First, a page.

Proving That Your Spouse Is Guilty of Wasteful Dissipation

What Is Wasteful Dissipation?

The term wasteful dissipation refers to intentionally or recklessly spending, destroying, or depleting marital assets. One spouse commits this act without the other's consent. Usually, a spouse commits wasteful dissipation when they see a divorce is coming. They want to leave the other spouse with little property left over to split. Generally, wasteful dissipation has no benefit to the one committing it. It is simply a spiteful act used to harm a spouse in a divorce.

Remember, spouses share all property, regardless of who purchased it. Wasteful dissipation is not the act of making expensive purchases. That property would be split in a divorce.

Wasteful dissipation is money you can’t get back. When a spouse intentionally dissipates, they spend on lavish vacations, gambling sprees, gifts to others, and so on.

To prove wasteful dissipation, you need evidence that demonstrates the timing, nature, and intent behind the expenditures.

Your goal is to prove:

  1. Your spouse intentionally wasted money.
  2. They spent this money without your consent.
  3. They spent this money for the purpose of leaving you little to divide in your divorce.

The Potential Legal Consequences of Wasteful Dissipation

Adjustments to Property Distribution

Generally, California courts strive to divide marital assets equally in a divorce. Each spouse gets 50% of the property and debt.

However, when a spouse proves wasteful dissipation, judges have the discretion to compensate the wronged spouse. They can treat a family court more like a civil court, and they can award a larger share of the remaining assets to the victim. Similarly, they may give a greater portion of the debt to the wasteful spouse.

Influence on Spousal Support Awards

Wasteful dissipation can influence alimony decisions. If the court finds a spouse guilty of dissipation, it may increase support payments to the victimized spouse. Doing so helps financially protect the victim, and it holds the wasteful spender responsible for their actions.

Proving Wasteful Dissipation in Court

Gathering Evidence

Financial Records

Building a case of wasteful dissipation requires collecting financial evidence. You’ll want to gather all accessible financial records, including bank statements, credit card receipts, loan applications, and transaction histories. The goal is to establish a pattern of spending that diverges from the couple's usual financial behavior, especially if the spending occurred without mutual consent.

You are looking for:

  • Suspicious transfers
  • Irregular, large withdrawals
  • Spending that goes beyond the couple's standard lifestyle

Any additional documentation that provides context to these transactions, such as emails or text messages, can be invaluable in painting a picture of financial impropriety.

Expert Witnesses

Financial experts can play a pivotal role in proving wasteful dissipation. These expert witnesses can help you present these findings in court, lending credibility to your claims. Their testimony can be the linchpin of a case. They help the court understand the nuances of financial behavior and the significance of the evidence.

Forensic Accountants

Forensic accountants are skilled at unraveling complex financial webs. They help you identify and quantify wasteful expenditures. These professionals can trace funds, analyze spending patterns, and provide a clear, professional assessment of financial activities.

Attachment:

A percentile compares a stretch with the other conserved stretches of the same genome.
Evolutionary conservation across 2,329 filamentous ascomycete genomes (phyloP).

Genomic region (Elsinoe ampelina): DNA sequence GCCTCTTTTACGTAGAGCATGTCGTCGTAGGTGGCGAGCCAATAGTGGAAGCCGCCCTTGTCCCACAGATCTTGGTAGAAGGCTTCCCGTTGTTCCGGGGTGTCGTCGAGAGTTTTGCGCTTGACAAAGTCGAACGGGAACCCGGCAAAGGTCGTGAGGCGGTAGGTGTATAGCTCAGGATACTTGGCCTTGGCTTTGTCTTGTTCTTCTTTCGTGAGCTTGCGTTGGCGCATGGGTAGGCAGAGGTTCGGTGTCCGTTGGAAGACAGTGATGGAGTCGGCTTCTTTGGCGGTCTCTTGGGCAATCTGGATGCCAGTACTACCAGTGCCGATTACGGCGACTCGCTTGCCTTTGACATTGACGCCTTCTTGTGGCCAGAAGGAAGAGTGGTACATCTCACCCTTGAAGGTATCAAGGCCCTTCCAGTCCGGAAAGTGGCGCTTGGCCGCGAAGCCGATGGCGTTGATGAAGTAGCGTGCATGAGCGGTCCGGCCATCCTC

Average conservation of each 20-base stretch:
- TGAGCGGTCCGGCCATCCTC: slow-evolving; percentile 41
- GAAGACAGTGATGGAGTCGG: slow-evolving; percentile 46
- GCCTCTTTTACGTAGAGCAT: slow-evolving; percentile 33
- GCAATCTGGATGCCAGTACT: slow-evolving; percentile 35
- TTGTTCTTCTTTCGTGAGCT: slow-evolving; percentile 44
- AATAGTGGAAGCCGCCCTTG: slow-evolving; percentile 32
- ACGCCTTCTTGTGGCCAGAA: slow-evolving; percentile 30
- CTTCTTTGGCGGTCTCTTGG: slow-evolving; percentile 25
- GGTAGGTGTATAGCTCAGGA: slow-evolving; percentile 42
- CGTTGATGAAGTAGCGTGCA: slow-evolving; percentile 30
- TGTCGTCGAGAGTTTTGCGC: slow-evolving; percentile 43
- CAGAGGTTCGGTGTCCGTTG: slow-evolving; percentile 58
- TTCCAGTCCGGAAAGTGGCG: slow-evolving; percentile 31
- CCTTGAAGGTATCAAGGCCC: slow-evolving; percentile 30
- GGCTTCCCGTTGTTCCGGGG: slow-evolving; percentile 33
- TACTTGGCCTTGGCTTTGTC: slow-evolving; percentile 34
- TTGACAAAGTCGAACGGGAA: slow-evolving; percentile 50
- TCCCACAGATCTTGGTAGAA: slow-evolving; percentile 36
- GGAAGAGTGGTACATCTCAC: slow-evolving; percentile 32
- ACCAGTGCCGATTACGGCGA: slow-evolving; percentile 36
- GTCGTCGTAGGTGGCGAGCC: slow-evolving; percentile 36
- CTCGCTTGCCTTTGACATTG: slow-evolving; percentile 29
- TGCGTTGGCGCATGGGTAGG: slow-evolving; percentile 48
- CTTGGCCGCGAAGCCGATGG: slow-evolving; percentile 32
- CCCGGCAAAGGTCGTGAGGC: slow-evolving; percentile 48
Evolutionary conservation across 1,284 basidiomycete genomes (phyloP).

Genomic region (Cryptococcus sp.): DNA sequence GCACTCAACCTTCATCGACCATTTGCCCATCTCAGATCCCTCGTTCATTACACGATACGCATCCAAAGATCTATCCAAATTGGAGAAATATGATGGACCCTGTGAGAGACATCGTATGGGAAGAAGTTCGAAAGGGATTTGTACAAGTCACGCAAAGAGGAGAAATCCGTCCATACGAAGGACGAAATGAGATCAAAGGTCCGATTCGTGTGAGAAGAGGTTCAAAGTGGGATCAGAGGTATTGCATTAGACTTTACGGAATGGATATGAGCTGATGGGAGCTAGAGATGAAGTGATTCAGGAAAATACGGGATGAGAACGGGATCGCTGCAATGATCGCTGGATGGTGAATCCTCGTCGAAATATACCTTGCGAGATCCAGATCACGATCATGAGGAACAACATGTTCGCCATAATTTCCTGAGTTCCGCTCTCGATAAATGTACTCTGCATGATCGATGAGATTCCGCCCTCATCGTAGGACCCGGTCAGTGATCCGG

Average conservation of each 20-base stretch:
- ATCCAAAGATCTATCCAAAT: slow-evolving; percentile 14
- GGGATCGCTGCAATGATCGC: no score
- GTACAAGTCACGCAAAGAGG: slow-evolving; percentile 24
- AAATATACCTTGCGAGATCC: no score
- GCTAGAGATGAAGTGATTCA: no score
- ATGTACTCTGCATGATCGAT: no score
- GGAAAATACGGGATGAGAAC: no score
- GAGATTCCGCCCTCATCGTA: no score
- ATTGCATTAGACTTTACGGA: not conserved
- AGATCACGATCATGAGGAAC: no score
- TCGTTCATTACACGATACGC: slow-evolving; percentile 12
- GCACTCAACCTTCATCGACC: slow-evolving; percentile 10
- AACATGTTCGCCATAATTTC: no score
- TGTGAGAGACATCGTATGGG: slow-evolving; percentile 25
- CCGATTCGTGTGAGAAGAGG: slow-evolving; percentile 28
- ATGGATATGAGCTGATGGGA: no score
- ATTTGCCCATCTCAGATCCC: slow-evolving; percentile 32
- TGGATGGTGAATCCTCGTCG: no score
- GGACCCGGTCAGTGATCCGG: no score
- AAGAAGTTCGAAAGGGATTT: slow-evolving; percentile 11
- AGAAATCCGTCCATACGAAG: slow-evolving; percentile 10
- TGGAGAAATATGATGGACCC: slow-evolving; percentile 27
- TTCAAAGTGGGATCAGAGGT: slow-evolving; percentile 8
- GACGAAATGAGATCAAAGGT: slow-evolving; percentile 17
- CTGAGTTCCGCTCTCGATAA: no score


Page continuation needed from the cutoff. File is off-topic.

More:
Proving Intent and Recklessness

To prove wasteful behavior, you must demonstrate that the spending was intended to reduce the marital estate. It cannot be the result of poor financial decisions or mismanagement.

This distinction is crucial. To prove wasteful dissipation, you must convince the court that there was a deliberate or reckless disregard for the marital assets.

Evidence of intent includes:

  • Secretive behavior
  • Admissions of intent
  • The timing of the expenditures, particularly as it relates to divorce proceedings

Crafting a Persuasive Argument

A wasteful dissipation claim must be strategic and well-founded.

A persuasive legal argument hinges on the following:

  • Expert testimony
  • The ability to weave together financial records
  • A narrative that clearly demonstrates the wasteful intent of the other spouse
  • Highlighting the discrepancies between the couple's established financial habits and the questionable transactions
  • Explaining the timing and nature of the spending, making it clear how these actions demonstrate deliberate depletion of marital assets

A strong argument should leave little room for doubt, convincing the court that the division of assets should be adjusted accordingly.

Common Defenses Against Wasteful Dissipation Claims

When making a wasteful dissipation claim, you should be prepared for your spouse to argue back. If they are willing to commit dissipation, they probably don’t want to take responsibility for it.

You should be prepared to argue against common defenses such as:

  • Claiming that you consented to the spending
  • Claiming that the expenditures were necessary for the couple's lifestyle
  • Arguing that the spending was related to legitimate investments or business ventures

To effectively counter these defenses, you need to prove that there was a clear break from normal financial practices, and you need evidence that you were unaware of or expressly opposed to the spending.

Preparing for defenses against your claims can strengthen your position and help the court see the truth.

If you suspect your spouse is intentionally wasting money before a divorce, Burch Shepard Family Law Group is here to help. We can investigate the facts of your case and help you uncover evidence of wasteful dissipation. To meet with our team, contact us online or call our office at (949) 565-4158.